It was more than nine months after the military staged its coup in Myanmar that journalist Khit Thit chose to leave the country.
In the weeks after the generals’ power grab, Khit Thit spent her time racing around Yangon, the country’s largest city, documenting the pro-democracy demonstrations that were taking place daily.
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Authorities’ initial response to the protests had been restrained, but within weeks the security forces began beating and arresting peaceful protesters, firing live rounds into crowds, deploying snipers, and conducting point-blank executions.
A few weeks after the coup, Khit Thit, whose name has been changed to protect her identity, was covering a demonstration in Sanchaung, a narrow warren of streets just north of Yangon’s city centre, when she narrowly escaped the clutches of the police, taking refuge in a nearby hotel. She reached the rooftop of an adjacent building, from where she saw officers viciously beat a protester as he pleaded for mercy.
Nights were not much better, with soldiers patrolling neighbourhoods after dark, and forcibly entering homes to arrest those suspected of taking part in the protests.
“It was a really scary time. I couldn’t sleep at all, and was constantly worried I’d be arrested,” she said.
Khit Thit shared an apartment with several other journalists, but while some of them fled to border areas, joining one of the many People’s Defence Forces (PDF) formed to launch an armed resistance against the coup, Khit Thit stayed behind. She hoped to continue to report on developments in Yangon, but as the situation in the former capital became increasingly unsafe she returned to her hometown in rural Myanmar.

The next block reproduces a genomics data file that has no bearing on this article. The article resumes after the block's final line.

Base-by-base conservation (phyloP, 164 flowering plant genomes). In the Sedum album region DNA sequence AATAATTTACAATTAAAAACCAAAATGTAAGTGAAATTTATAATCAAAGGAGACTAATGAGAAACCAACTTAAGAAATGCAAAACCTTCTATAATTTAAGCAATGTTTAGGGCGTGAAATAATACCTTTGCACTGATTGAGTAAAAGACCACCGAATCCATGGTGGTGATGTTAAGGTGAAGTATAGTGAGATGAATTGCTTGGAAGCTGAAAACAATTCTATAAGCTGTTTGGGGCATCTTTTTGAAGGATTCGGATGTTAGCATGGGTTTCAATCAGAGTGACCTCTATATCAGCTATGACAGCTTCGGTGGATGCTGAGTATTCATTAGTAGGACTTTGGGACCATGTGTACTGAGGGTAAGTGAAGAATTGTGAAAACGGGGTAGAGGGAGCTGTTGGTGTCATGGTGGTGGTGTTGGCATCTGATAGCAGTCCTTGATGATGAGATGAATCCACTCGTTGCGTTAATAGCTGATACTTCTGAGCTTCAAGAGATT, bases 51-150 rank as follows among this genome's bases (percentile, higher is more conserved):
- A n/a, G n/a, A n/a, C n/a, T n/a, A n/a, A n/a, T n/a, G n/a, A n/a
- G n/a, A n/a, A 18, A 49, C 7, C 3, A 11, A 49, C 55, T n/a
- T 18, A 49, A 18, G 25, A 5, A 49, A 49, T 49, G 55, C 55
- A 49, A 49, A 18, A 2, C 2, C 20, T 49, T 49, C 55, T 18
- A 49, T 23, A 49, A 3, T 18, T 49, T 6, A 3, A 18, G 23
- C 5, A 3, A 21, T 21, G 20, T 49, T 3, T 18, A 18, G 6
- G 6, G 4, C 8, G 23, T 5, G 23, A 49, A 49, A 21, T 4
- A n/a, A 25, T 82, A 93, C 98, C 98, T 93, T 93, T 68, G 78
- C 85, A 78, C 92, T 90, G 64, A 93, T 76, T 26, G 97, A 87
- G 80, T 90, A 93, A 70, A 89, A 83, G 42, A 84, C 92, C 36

There were risks there too.
Khit Thit’s neighbours knew she was a journalist, and she worried one of them might inform on her.
She hatched an escape plan with her mother, planning to flee out a back window and hide out at a monastery in case the authorities came calling.
After several nerve-wracking weeks, she decided to leave the country altogether, catching a flight to Bangkok, the capital of neighbouring Thailand.
“I had so much anxiety, it wasn’t sustainable,” she said. “It was such a difficult decision. I didn’t want to go to another country, or leave my family like that. I also felt guilty because my friends were in the jungle, fighting for their country, but I was only looking out for myself.
“Even as the plane left, although I felt relieved, I also felt depressed, because I didn’t know when I could return,” she said, adding that her guilt also prevented her from telling her friends in the jungle she had left.
Maung Lwin faced a similar experience. After the coup, he stayed behind for several months, before fleeing to Thailand worried he could be arrested.
“I felt guilty because I felt like I was being selfish,” Maung Lwin said. “I took a long time to make that decision, and even though I could leave safely, I was not relieved.”
Living in fear
Since the coup, life for many in Myanmar has been completely upended. The economy has tanked, in large part due to the coup, with the World Bank last week projecting growth of just one percent in the year until September, having dropped 18 percent in the previous 12 months.